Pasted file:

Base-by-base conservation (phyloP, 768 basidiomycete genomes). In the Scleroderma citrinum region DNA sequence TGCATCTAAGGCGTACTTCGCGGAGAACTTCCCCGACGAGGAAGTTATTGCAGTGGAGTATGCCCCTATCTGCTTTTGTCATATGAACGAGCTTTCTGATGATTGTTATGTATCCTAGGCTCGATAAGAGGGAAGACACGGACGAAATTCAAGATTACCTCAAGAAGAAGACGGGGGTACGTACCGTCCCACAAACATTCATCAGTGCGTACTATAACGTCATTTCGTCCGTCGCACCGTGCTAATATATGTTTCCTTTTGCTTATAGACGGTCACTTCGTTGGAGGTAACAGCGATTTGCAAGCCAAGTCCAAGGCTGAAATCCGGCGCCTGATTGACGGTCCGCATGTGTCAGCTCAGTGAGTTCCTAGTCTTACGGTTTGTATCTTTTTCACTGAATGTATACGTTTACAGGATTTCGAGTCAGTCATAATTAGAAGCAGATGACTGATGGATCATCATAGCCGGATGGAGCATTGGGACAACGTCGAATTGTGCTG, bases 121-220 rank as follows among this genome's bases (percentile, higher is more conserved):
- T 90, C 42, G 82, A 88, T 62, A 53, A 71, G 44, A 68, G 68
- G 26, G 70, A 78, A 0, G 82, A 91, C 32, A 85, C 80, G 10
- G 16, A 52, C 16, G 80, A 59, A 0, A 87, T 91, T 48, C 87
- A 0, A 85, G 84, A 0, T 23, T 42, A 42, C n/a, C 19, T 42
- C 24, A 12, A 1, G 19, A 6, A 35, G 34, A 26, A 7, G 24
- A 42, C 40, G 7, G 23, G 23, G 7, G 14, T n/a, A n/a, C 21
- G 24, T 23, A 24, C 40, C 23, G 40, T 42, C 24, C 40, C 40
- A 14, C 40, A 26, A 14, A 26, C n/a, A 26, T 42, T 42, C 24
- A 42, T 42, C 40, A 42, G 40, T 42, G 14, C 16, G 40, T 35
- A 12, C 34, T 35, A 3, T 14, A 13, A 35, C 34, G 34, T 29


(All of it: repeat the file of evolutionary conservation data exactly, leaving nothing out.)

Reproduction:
Base-by-base conservation (phyloP, 768 basidiomycete genomes). In the Scleroderma citrinum region DNA sequence TGCATCTAAGGCGTACTTCGCGGAGAACTTCCCCGACGAGGAAGTTATTGCAGTGGAGTATGCCCCTATCTGCTTTTGTCATATGAACGAGCTTTCTGATGATTGTTATGTATCCTAGGCTCGATAAGAGGGAAGACACGGACGAAATTCAAGATTACCTCAAGAAGAAGACGGGGGTACGTACCGTCCCACAAACATTCATCAGTGCGTACTATAACGTCATTTCGTCCGTCGCACCGTGCTAATATATGTTTCCTTTTGCTTATAGACGGTCACTTCGTTGGAGGTAACAGCGATTTGCAAGCCAAGTCCAAGGCTGAAATCCGGCGCCTGATTGACGGTCCGCATGTGTCAGCTCAGTGAGTTCCTAGTCTTACGGTTTGTATCTTTTTCACTGAATGTATACGTTTACAGGATTTCGAGTCAGTCATAATTAGAAGCAGATGACTGATGGATCATCATAGCCGGATGGAGCATTGGGACAACGTCGAATTGTGCTG, bases 121-220 rank as follows among this genome's bases (percentile, higher is more conserved):
- T 90, C 42, G 82, A 88, T 62, A 53, A 71, G 44, A 68, G 68
- G 26, G 70, A 78, A 0, G 82, A 91, C 32, A 85, C 80, G 10
- G 16, A 52, C 16, G 80, A 59, A 0, A 87, T 91, T 48, C 87
- A 0, A 85, G 84, A 0, T 23, T 42, A 42, C n/a, C 19, T 42
- C 24, A 12, A 1, G 19, A 6, A 35, G 34, A 26, A 7, G 24
- A 42, C 40, G 7, G 23, G 23, G 7, G 14, T n/a, A n/a, C 21
- G 24, T 23, A 24, C 40, C 23, G 40, T 42, C 24, C 40, C 40
- A 14, C 40, A 26, A 14, A 26, C n/a, A 26, T 42, T 42, C 24
- A 42, T 42, C 40, A 42, G 40, T 42, G 14, C 16, G 40, T 35
- A 12, C 34, T 35, A 3, T 14, A 13, A 35, C 34, G 34, T 29